Zenith P60W26P High-Definition plasma monitor

Joel Brinkley, May, 2003

More than a year ago, Zenith shook up the world of plasma televisions by introducing the DPD60W, the first 60-inch model—a behemoth that seemed to fill up a room. For Zenith, it was a statement product and a wonder to behold, though its performance problems held it back from the first rank of plasma displays

Now comes the second generation of that display, the P60W26P, and one significant improvement is immediately evident even before you plug it in: the price. The P60W26P costs $14,999—a 40% drop in price from the DPD60W, which cost $24,999 just a year ago. What's more, the new model outperforms the older one in several important respects.

Like most plasma displays, the P60W26P is a monitor: a widescreen, 16:9 model in a broad silver frame. Without an external tuner, it won't even display conventional television; most people will simply use a VCR as an NTSC tuner. Of course, this model can also display HDTV, for which you need an external DTV tuner. Its resolution is 1280x720, which corresponds to ABC's high-definition broadcasts at 720p. The more common 1080i broadcasts are converted to 720p (that is, 1280x720) by the P60W26P's internal Sage scaler. The older DPD60W was advertised as offering a maximum resolution of 1280x720, but Zenith admitted that it was actually capable of 1366x768. They make no such claim for the P60W26P.

For all the power of the statement this plasma will make in your room, it's a rather simple device, as a monitor should be. It has few features and options. There is, of course, aspect-ratio control, though it's minimal: 16:9, 4:3, and Stretch, which simply magnifies and crops an image to fill the screen. Other products offer a wider range of aspect-ratio options.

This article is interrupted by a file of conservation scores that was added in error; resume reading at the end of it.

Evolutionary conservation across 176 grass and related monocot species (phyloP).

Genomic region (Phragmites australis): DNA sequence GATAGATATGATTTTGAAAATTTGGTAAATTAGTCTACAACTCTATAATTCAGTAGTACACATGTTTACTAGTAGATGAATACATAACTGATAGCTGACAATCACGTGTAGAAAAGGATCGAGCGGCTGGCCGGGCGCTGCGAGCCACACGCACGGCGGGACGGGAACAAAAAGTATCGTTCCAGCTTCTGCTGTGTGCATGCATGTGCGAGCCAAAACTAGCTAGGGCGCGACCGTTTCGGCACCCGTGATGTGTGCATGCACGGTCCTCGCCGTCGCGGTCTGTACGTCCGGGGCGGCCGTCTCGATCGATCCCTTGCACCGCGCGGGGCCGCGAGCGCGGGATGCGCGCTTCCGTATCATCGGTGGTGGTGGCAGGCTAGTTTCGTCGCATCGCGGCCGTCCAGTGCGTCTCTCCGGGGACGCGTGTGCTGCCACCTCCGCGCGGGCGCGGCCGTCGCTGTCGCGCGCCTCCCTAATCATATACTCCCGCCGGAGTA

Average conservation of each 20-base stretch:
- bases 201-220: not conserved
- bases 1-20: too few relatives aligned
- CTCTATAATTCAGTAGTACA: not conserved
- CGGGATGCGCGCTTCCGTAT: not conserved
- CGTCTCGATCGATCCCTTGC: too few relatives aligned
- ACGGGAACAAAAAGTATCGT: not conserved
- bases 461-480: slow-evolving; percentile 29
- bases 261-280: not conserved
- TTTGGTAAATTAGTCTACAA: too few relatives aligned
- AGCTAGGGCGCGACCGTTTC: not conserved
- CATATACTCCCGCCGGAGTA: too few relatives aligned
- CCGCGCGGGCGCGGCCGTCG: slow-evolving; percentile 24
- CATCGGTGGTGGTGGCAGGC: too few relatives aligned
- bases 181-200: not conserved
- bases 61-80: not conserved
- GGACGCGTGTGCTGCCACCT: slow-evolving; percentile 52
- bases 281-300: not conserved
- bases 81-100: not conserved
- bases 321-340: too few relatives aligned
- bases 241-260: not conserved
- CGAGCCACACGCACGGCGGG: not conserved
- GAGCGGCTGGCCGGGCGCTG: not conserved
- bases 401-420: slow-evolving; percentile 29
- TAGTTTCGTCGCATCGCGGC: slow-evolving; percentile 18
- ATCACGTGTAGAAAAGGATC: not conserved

Like every plasma we know of without an outboard control box, the P60W26P lacks an onboard tuner and offers a bare-bones array of inputs: one for each of the normal analog inputs, including component and RGB, which means you can use the monitor as a computer display. It has none of the new digital inputs, such as DVI or FireWire. And with just one component input, you won't be able to hook up both a digital tuner and a DVD player using component connections unless you have an outboard switching box. That's normal for plasmas; they lack the rear real estate to accommodate lots of inputs. Still, some plasmas—notably Pioneer's latest 50-inch model, the PDP-5030HD—offer outboard control boxes that provide a plethora of inputs. But that would have added to the Zenith's price, which has been kept admirably low.

If you connect at least two video sources, such as two external tuners, DVD player, etc., the P60W26P offers picture-in-picture and twin picture (two equal-sized images side by side) display options. There's also a freeze-frame function, activated from the remote.

There are only two picture-setting memory locations: one for the RGB input and one for all other inputs. That's a shame. DVDs, VCRs, and, particularly, HDTV usually require different picture settings for each input.

Zenith sells optional speakers for the set, designed to connect to either side of the screen by means of friction-clamps. My review sample came without speakers, which was no problem; I assume that almost anyone paying this much for a TV will have a dedicated home-theater audio system. The remote is not backlit, but it is well-designed and easy to use.

All of the P60W26P's features are similar if not identical to those on the DPD60W. Where they differed was in performance.

The DPD60W was noisy—and I don't mean video noise. It had a loud fan. The new P60W26P was quiet—no fan noise. The older display looked terrible when I first turned it on, with a blue, grainy picture. The P60W26P's picture looked pretty good at first glance. But then, the DPD60W had come with its Contrast control cranked up to 100. The P60W26P's Contrast was set near 50%. It was obvious that my P60W26P had been used before, and adjusted at least to some extent. (Batteries were already loaded in the remote!) In any case, the P60W26P looked pretty good right out of the box.

The biggest issue with the DPD60W had been a tendency to temporary screen burn-in, visible primarily from test patterns. If a light-colored pattern was held on the DPD60W's screen longer than average scenes in normal program material, the image was still visible even a minute or two later during dark scenes. It faded away eventually, but that could take several minutes.